IMRG had expected sales on the day of Black Friday in the UK to rise by 13%, but they actually only went up by 7.3%.
It also predicted that sales would grow by 12% in the week leading up to Black Friday, but sales only rose by 6.8%.
“Is it that people are spending less, or is it that the spend is spread out across the whole month of November?” Mr Mulcahy asks.
IMRG suspects that the disappointing Black Friday sales could be due to the fact that some people had not been paid by 22 November.
“Retailers have told me that the first week of December was pretty good for sales, so it’s possible people hadn’t been paid yet,” he adds.
“People still have to buy stuff for Christmas, but they’re just doing it a bit later this year.”
Both Mr Mulcahy and Mr Staton agree that shoppers are becoming more savvy, going online to compare prices, and waiting for major retailers to offer more discounts, the closer it gets to Christmas.
In December 2017, a few days before Christmas some High Street retailers suddenly dropped prices by up to 50%, instead of waiting for the Boxing Day sales.
This year, High Street retailers are already discounting with 12 days to go before Christmas, and although there are exceptions, many clothes and department stores are offering discounts of between 10-30%.
But why are online retailers also discounting their prices?
Online retailers have performed extremely well this year, with many fast fashion retailers reporting record-breaking profits.
So it is unusual that the likes of Asos and Boohoo are now offering discounts of up to 60%.
“It’s a problem of contagion. You get a few big retailers with well-published problems, as we’ve seen this year. That forces them into discounts, and that forces their competitors into discounts,” says Mr Mulcahy.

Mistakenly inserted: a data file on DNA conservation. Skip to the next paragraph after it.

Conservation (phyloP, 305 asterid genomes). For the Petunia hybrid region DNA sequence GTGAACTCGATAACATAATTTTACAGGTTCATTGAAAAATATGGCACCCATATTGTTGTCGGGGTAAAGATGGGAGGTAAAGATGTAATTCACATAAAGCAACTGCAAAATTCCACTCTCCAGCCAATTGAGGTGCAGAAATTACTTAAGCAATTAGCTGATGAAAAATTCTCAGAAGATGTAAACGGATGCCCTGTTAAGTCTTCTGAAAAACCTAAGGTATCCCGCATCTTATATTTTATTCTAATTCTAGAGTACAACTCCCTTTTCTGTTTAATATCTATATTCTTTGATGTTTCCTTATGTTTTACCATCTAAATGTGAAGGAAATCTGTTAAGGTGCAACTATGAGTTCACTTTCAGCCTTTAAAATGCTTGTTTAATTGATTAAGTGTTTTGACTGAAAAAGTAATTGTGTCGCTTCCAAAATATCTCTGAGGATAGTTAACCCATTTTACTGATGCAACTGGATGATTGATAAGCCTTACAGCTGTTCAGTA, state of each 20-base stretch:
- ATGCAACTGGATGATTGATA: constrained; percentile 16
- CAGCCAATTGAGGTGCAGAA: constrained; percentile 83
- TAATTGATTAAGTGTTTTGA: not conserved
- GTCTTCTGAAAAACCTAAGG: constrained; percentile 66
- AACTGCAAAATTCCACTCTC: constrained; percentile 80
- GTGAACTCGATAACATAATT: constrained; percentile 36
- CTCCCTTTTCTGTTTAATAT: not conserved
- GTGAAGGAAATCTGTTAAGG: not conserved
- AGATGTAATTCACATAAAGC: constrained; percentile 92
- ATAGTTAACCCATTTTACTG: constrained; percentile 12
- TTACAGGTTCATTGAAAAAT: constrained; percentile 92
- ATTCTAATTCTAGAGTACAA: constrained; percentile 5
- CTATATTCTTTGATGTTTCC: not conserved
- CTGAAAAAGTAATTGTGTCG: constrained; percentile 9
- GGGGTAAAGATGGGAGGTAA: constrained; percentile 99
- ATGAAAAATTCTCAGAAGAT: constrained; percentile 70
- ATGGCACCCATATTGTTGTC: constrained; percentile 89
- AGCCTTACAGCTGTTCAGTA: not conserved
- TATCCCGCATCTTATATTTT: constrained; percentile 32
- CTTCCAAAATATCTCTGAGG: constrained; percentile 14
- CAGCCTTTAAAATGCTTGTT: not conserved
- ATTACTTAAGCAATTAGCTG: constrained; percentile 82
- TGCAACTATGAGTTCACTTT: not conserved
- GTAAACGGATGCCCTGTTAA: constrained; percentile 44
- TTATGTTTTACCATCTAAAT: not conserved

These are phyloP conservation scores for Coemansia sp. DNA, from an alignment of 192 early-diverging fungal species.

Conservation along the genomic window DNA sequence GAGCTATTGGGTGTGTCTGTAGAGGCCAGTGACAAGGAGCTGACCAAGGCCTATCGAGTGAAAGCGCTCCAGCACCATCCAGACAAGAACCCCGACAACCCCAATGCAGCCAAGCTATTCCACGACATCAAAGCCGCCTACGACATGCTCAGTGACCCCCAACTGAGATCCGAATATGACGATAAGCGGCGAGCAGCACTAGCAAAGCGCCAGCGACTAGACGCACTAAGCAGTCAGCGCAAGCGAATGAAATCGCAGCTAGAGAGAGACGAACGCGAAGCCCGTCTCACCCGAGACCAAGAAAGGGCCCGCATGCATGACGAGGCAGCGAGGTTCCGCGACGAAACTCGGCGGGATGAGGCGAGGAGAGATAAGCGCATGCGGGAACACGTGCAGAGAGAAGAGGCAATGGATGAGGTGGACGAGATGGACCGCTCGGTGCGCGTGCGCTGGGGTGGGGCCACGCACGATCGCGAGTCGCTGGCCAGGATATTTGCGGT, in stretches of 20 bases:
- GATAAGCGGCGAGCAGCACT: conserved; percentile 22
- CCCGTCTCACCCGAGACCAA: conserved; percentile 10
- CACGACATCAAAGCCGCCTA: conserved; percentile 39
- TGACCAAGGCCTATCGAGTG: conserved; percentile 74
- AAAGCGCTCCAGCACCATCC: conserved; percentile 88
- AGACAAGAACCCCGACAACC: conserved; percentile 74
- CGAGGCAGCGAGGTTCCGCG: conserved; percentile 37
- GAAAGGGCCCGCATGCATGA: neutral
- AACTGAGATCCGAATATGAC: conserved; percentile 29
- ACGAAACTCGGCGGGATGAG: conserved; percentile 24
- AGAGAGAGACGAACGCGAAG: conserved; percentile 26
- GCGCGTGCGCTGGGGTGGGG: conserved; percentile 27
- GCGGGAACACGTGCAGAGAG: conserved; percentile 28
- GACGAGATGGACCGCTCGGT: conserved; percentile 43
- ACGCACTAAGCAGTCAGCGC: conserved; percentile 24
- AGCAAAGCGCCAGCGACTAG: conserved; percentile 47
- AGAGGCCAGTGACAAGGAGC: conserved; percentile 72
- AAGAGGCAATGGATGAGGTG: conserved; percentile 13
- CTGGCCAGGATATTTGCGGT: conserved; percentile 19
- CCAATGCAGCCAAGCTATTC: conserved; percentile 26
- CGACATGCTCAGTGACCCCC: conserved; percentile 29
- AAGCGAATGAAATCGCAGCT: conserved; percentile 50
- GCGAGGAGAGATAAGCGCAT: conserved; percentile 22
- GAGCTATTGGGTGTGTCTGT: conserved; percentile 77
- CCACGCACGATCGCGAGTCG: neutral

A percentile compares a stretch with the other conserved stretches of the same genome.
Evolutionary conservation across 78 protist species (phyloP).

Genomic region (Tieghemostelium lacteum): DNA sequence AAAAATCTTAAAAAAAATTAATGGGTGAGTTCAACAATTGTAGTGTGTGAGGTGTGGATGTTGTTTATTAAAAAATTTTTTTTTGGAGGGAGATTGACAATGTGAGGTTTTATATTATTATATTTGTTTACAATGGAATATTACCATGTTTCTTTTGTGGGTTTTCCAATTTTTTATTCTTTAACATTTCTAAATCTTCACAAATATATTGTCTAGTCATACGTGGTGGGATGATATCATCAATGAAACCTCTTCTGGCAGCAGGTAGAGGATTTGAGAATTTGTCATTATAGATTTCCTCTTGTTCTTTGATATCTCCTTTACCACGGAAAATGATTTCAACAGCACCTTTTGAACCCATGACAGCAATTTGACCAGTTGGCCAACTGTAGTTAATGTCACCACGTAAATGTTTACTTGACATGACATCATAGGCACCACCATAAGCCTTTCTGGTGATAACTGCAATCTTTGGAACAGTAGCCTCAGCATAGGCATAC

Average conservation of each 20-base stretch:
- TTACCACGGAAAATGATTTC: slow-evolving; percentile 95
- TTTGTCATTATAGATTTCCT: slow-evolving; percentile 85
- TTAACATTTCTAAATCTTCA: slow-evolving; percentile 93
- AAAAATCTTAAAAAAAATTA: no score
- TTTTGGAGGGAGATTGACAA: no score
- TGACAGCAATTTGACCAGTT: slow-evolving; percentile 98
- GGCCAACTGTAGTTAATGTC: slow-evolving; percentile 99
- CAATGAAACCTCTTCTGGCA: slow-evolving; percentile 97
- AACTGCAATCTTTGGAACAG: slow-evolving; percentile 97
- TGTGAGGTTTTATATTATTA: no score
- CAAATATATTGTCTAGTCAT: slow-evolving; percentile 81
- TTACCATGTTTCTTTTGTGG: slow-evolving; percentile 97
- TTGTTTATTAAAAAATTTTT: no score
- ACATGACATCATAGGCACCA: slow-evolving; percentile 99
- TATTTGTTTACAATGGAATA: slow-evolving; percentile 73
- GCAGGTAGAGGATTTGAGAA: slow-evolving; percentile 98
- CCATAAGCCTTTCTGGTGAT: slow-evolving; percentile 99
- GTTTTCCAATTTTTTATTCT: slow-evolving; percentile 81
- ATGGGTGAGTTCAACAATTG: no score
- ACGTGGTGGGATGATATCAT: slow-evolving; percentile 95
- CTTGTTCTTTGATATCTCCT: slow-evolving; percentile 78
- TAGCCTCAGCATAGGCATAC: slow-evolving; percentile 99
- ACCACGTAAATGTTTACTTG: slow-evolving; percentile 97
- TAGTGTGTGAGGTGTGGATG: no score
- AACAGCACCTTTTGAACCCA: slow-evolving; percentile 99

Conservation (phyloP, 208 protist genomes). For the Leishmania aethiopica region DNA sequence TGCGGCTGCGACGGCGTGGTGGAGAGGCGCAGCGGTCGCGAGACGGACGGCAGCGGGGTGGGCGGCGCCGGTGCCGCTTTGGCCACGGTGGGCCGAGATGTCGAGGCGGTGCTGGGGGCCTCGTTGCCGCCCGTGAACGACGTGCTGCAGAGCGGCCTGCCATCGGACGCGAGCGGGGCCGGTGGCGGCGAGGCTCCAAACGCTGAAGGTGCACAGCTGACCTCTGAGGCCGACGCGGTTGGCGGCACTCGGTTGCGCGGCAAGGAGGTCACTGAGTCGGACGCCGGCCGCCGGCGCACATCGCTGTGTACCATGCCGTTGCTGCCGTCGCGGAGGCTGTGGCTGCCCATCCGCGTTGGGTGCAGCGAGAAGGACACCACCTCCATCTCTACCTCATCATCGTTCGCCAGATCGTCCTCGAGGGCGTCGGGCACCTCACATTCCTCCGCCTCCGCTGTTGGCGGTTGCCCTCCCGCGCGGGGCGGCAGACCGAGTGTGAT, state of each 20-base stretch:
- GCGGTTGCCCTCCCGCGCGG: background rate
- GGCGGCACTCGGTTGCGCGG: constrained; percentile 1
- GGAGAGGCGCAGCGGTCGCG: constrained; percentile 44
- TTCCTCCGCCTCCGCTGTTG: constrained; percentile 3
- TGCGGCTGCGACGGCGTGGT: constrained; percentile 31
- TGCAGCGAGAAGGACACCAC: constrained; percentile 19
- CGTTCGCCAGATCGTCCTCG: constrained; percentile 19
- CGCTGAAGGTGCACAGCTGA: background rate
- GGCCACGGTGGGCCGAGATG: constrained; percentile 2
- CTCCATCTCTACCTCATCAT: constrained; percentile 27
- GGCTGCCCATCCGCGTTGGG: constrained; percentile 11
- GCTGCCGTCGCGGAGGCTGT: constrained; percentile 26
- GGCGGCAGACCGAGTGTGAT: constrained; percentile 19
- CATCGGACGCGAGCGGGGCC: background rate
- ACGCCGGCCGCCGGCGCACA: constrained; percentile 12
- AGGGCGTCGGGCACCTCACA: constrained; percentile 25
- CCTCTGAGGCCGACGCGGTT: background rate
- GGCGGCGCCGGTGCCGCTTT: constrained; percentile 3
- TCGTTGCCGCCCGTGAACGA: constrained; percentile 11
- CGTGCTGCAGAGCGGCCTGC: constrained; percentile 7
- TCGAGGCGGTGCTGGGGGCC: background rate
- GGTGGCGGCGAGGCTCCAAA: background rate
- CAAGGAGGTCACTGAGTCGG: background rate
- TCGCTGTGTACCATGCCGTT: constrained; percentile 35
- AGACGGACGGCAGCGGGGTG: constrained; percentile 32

“What all the discounting does, is it creates in the mind of the shopper this idea that you don’t really have to go and spend full price.”
Ms Straub says she prefers not to wait until the last minute to buy presents: “I do quite a lot online, as it’s more convenient, plus I often find more discounts.”
In contrast, Ms Lilian says that she takes advantage of sales running throughout the year to purchase Christmas presents, so by the time December rolls round, she doesn’t need to visit the shops.
“I went shopping on the High Street today and was surprised how pricey things were. I didn’t buy anything,” says Rachel Evans, 30, a museum custodian in North Wales.
Apart from the price, Ms Evans says that she would much rather shop online, because the roads are busy, and it is a pain to look for places to park and pay for parking.
However, it is possible that footfall will increase at High Street shops in the days just before Christmas.
IMRG says that in-store click and collect has become hugely popular, and now makes up one-in-three sales for those retailers that have both bricks and mortar stores as well as online shops.
Consumers like making purchasing decisions at their leisure online, and then saving on delivery costs by dropping into the store to pick up products. Retailers like it because it is much cheaper than using a third party delivery service.
People are also likely to buy other items in the store when they come to pick up their purchase.
“In the week before Christmas it’s incredibly strong, people still put in orders on the 23rd of December and then pick them up on Christmas Eve – it accounts for a huge share of sales,” says Mr Mulcahy.